Thursday, November 8, 2012


This trip was kind of planned spur of the moment (at least compared to our trips to Greece and Prague/Vienna which were planned months in advance).  Like I said in my last post, our main motivation for visiting Krakow was to see Auschwitz, but this beautiful city exceeded our expectations!

We really enjoyed the location of our hotel because it was within easy walking distance to the Jewish Quarter (Kazimierz) and right in the middle of the Old Town.  Plus, our room was so cozy!  

Our room at Hotel Senacki

We arrived on a Wednesday afternoon and enjoyed our first stroll through Krakow's Main Market Square (Rynek Glowny) on our way to lunch.  This square is enormous!  And even though the high-season for tourists was pretty much over, there was still a lot of activity - wreath and flower stalls, pigeons, and vendors selling obwarzanek (yummy!).  I'll admit, I had to look up the spelling of that one... but no research necessary to know if it's worth tasting - just don't call it a bagel...

Standing in Rynek Glowny with St. Mary's Basilica in the background
 After lunch, we took a tram to Kazimierz.  It was close enough for a walk, but it's always fun to try out a city's public transportation (unless it's smelly... but this wasn't).    Before WWII, the Jewish population totaled around 65,000 and primarily lived in this area.  Sadly, only a few thousand survived the war, and now Krakow only has about 200 Jewish residents.  Before the war, though, this community thrived.  Thanks to its many synagogues, traditional restaurants, an incredible museum and a popular movie, the Jewish spirit is still intact.

We walked around the neighborhood and wandered across the Vistula River to Podgorze, the site of Krakow's ghetto and Schindler's Factory Museum.  Ghetto Heroes Square, right in the middle of Podgorze, has a monument consisting of several empty metal chairs.  The Jews were rounded up from the ghetto, leaving everything behind to sit and wait here for transport to death camps.  Just down the street from here is Schindler's Factory - now, an amazing museum.

On top of describing the inspiring story of Oskar Schindler, the museum is an interactive timeline of Krakovian life during the events leading up to and during WWII.   It has all of these touch screens if I wanted to learn more about a particular topic and different themed rooms (the German invasion, a 1940's tram car, life in the ghetto etc).  My favorite room was the Room of Choices.  The rotunda's cement walls are covered in real-life accounts of people that were opposed to the evil all around them and chose to help.  It reminded me that we are the choices we make.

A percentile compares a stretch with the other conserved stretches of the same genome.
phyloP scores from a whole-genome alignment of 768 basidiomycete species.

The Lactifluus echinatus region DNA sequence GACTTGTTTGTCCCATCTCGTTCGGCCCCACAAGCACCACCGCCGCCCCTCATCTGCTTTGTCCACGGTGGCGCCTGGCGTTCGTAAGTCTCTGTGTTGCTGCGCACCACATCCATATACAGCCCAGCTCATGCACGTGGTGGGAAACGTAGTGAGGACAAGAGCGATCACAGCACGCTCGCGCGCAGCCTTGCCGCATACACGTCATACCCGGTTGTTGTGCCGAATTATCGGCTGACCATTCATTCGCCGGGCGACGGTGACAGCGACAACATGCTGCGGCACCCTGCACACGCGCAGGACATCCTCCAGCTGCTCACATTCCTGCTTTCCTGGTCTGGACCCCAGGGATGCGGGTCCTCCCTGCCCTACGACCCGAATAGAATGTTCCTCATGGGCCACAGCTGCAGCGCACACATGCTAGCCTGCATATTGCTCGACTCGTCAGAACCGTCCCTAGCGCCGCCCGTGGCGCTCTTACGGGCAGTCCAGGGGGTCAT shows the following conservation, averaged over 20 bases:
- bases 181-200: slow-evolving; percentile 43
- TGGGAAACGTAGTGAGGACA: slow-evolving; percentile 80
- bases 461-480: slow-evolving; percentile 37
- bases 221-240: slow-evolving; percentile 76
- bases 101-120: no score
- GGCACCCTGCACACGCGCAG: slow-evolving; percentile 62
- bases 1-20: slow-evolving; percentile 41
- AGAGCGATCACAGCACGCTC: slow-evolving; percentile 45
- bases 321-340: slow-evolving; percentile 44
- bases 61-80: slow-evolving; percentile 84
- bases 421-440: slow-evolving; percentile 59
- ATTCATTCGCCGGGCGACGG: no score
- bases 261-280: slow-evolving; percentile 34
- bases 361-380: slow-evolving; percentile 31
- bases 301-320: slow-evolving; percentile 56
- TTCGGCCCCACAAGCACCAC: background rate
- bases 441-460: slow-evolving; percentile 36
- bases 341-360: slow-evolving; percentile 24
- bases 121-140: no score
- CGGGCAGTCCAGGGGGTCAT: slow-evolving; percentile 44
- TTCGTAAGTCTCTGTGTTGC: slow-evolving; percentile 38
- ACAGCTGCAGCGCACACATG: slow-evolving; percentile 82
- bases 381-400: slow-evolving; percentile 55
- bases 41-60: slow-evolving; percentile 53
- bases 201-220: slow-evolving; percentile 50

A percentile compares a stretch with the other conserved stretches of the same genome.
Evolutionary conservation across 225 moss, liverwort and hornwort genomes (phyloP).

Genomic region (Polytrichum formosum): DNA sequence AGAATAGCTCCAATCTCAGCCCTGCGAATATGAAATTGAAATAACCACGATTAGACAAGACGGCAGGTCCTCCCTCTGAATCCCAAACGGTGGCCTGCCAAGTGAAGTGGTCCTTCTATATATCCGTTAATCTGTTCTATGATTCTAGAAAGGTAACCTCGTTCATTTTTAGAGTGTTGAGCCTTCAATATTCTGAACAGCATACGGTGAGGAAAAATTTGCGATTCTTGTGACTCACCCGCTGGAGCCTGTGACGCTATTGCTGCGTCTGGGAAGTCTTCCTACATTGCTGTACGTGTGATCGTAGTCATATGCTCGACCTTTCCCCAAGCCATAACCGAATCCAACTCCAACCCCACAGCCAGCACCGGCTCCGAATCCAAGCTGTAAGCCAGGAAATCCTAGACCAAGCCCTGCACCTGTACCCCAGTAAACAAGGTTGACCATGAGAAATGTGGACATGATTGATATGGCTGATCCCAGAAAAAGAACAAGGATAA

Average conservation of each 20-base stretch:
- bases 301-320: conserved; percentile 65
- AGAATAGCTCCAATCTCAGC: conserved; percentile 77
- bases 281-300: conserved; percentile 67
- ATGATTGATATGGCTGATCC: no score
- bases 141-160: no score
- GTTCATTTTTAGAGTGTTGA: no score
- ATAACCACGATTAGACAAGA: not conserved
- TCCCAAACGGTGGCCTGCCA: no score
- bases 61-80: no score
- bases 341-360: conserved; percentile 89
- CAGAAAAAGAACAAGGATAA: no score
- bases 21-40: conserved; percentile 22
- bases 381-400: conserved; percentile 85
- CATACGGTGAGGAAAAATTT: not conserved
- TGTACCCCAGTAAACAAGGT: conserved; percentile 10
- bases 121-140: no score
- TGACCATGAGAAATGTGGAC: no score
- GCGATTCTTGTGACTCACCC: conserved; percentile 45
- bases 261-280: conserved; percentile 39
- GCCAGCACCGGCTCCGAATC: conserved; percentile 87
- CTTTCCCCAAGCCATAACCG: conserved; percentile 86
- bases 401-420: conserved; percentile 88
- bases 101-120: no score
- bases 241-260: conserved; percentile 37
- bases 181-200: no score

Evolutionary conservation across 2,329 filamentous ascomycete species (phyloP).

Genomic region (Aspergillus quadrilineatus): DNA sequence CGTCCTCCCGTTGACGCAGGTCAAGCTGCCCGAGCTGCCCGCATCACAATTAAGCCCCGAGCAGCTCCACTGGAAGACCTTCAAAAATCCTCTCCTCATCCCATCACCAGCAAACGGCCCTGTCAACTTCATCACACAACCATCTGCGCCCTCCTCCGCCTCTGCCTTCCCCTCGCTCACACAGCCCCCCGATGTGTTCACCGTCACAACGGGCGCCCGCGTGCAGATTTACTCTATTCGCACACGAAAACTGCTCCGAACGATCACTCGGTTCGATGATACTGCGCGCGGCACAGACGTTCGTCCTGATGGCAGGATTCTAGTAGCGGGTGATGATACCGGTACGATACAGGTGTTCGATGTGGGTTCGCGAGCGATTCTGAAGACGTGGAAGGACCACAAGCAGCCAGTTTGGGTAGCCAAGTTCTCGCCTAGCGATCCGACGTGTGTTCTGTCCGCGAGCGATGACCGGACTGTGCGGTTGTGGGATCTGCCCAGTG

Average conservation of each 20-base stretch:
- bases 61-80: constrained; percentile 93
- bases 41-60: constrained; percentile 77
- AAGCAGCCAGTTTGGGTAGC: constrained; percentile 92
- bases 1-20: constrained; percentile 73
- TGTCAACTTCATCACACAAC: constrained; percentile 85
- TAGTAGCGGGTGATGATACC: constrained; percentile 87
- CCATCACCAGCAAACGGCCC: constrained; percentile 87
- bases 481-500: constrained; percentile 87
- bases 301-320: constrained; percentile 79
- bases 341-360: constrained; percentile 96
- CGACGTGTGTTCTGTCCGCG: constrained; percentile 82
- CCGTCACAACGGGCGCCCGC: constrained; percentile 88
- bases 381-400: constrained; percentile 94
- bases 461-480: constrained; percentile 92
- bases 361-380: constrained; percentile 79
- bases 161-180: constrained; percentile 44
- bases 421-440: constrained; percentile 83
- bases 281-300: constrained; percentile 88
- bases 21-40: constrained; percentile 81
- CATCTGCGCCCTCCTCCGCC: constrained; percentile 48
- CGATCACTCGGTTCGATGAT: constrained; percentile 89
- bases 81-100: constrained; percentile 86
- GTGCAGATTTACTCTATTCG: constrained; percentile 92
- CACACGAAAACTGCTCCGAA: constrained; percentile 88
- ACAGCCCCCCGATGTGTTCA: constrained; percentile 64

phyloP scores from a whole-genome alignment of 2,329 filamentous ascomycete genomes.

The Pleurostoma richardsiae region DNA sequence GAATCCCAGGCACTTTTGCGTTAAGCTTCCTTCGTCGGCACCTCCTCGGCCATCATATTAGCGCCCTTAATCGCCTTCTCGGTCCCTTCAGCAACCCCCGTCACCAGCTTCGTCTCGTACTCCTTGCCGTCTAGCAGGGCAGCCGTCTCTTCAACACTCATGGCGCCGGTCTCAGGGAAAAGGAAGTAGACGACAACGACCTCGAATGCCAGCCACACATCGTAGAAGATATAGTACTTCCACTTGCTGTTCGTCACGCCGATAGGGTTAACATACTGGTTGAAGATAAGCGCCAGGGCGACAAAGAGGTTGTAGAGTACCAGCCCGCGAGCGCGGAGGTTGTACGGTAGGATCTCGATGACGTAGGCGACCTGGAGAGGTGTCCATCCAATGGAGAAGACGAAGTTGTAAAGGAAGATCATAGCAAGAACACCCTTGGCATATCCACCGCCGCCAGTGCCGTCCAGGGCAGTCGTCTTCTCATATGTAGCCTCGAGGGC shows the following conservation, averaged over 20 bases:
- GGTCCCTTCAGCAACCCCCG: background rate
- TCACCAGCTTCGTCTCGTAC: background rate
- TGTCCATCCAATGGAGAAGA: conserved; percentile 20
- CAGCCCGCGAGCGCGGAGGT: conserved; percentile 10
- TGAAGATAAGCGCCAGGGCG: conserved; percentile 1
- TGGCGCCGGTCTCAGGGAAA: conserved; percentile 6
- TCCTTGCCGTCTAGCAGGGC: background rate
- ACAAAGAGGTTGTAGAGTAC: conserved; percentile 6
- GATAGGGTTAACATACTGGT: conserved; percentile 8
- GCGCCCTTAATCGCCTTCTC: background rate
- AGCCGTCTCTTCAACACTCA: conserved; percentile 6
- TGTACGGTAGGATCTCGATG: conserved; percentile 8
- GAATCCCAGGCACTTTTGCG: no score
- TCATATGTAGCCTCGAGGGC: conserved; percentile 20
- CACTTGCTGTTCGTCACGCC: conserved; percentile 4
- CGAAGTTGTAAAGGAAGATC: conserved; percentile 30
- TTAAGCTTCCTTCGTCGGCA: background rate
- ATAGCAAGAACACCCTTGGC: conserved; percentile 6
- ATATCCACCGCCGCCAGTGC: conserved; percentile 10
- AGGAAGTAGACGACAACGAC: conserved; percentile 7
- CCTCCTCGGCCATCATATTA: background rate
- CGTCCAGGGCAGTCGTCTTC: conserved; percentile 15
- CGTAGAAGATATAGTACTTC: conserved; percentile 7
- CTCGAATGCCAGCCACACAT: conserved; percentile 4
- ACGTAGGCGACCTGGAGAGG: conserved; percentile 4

This one was a favorite.  There's no doubt in my mind that my siblings would have done the same for each other.

We ended the day walking through the drizzle, contemplating the history lesson we just had and preparing for the day ahead of us at Auschwitz.

The day after our trip to Oswiecim, we wandered around the Old Town.  We strolled through the Planty...

Reminisced about college life at Jagiellonian University (Copernicus and Pope John Paul II studied here!) ...

Jagiellonian University's beautiful courtyard

Played knights versus dragons outside the old city walls...

Florian's Gate

Krakow's Barbakan

And pretended to be princesses that lived in a castle (okay, maybe that was just me)...

Walking into the Wawel Castle grounds
Wawel's courtyard

One of my favorite sites of the Wawel Castle grounds was the cathedral.  I know nothing about architecture, but it's obvious that this one is made from a dozen different styles... and it just works!

Wawel Cathedral

Krakow is gorgeous, right?  Tourists visit the city, but not many compared to western European cities.  WWII hit Poland hard emotionally and economically.  After "liberation", the communists brought the steel industry, copious amounts of smog, and a regime based on intimidation and rationing - the country continued to struggle.  I read in my Rick Steves guide book that the communists even controlled hair dye so that there was only one color available - a shocking pinkish-red!  The Poles, known for their historical dissidence, carried out major protests and were met with martial law that lasted for two years in the early 1980s.  In 1989, the Polish people finally achieved the autonomy they had hoped for for so long.
The castle grounds
We had really lucked out with the weather in Krakow so far seeing as how it was supposed to rain the entire time and we hadn't felt one drop.  When we made it back to Rynek Glowny late in the afternoon, though, we could see the clouds rolling in.  We did a little shopping in the Cloth Hall and then took a break drinking the thickest, yummiest, dreamiest hot chocolate we've ever had.

Cloth Hall

The clouds did bring rain. Lots of it. So we made good use of the gigantic shopping mall near Krakow's train station.  Somehow, Jeffrey walked away with more merchandise - that never happens!  We enjoyed a delicious meal at an Argentinian steak house on our last night and woke up to a winter wonderland the day of our departure.  We were only there a few days but flew back to Norway with a greater understanding of Polish culture, the country's struggles during WWII, and an appreciation for this beautiful, hopeful city.

1 comment:

  1. Once again an interesting and informative post. I "almost" feel I'm traveling with you.